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The House of Representatives voted down a new farm bill Thursday, meaning members will leave town for the weekend without a bill to accompany the Senate version of the legislation that passed earlier this month.
The bill failed 234 voting nay to 195 voting aye. The vote was primarily along partisan lines, but the defection of the 62 Republicans who voted against the legislation meant it couldn’t pass.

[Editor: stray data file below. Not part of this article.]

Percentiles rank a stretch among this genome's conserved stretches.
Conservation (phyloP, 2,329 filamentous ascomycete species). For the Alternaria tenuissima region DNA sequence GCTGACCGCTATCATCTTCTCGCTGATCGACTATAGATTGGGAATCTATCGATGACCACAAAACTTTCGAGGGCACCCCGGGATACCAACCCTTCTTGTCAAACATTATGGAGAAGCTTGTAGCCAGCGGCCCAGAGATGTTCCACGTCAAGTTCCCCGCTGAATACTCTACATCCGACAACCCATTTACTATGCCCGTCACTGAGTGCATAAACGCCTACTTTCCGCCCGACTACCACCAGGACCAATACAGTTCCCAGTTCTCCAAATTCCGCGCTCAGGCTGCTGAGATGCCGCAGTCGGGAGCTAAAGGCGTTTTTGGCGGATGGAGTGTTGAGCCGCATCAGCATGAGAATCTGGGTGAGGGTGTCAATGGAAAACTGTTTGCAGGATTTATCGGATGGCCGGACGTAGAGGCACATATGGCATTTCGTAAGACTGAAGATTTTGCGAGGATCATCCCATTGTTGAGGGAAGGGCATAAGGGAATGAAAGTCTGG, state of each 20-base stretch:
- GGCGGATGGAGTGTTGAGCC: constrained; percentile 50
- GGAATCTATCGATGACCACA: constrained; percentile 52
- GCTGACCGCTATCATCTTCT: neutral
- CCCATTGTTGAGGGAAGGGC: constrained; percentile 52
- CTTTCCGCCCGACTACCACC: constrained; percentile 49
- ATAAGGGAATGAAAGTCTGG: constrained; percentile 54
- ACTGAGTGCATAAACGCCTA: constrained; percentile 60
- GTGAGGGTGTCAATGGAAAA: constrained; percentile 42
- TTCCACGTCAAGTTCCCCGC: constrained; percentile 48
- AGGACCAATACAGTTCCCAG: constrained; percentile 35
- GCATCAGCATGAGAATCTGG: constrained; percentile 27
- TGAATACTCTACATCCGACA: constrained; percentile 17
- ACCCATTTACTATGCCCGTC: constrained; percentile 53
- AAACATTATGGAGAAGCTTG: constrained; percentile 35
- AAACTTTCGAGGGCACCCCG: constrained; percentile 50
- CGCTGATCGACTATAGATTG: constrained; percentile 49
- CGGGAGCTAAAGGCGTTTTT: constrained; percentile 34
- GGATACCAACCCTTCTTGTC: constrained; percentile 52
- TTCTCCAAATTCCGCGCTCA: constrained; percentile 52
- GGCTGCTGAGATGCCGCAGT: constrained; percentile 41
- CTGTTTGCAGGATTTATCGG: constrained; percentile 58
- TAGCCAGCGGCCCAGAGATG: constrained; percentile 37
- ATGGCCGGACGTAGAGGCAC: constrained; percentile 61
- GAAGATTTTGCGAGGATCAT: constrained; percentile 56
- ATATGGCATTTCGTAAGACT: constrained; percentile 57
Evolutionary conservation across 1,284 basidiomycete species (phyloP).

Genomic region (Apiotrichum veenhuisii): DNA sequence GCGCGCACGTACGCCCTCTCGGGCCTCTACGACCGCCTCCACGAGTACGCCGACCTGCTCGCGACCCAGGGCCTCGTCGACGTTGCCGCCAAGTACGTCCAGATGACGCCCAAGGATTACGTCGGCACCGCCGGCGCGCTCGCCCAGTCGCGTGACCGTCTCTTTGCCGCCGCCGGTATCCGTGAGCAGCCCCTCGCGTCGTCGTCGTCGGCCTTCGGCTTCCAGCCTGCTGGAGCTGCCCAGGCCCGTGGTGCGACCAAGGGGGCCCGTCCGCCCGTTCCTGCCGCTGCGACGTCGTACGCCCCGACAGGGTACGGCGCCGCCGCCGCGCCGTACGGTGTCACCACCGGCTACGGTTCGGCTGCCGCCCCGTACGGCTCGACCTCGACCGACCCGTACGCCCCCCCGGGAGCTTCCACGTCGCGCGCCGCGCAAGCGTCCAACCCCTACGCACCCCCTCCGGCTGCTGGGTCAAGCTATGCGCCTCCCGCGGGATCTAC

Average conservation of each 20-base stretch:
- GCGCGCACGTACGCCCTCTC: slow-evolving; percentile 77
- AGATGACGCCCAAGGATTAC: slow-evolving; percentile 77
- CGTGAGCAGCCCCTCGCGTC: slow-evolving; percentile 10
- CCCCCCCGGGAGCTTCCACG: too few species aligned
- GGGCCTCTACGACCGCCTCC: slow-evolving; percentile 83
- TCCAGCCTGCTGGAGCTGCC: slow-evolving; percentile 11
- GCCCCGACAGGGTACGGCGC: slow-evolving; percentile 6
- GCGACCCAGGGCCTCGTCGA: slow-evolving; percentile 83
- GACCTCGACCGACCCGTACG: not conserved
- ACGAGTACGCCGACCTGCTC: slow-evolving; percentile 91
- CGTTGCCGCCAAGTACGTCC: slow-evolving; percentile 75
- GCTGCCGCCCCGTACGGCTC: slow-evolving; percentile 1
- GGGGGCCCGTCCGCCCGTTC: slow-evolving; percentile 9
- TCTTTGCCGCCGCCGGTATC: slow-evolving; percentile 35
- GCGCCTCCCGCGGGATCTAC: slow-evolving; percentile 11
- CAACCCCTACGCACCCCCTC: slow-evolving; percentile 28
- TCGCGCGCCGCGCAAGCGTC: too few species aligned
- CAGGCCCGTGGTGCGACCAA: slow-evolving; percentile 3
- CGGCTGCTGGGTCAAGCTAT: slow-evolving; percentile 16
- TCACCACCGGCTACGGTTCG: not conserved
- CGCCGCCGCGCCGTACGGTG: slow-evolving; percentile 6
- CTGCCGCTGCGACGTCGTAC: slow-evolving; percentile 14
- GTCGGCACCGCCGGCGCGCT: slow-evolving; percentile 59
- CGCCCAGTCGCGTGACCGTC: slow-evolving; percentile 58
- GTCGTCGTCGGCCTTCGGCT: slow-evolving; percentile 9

Republican opponents wanted deeper cuts in food stamps or other fiscal changes in the bill.
Democratic opposition to the farm bill was generally around the $20.5 billion in cuts to the food stamp program and a work requirement states could enact for food-stamp recipients.
Following the vote, as the rest of the House headed for the doors, Minority Whip Steny Hoyer (D-Maryland) and Majority Leader Eric Cantor (R-Virginia) argued for the better part of an hour over which party turned the bill into a partisan fight. Traditionally, the farm bill has received bipartisan support.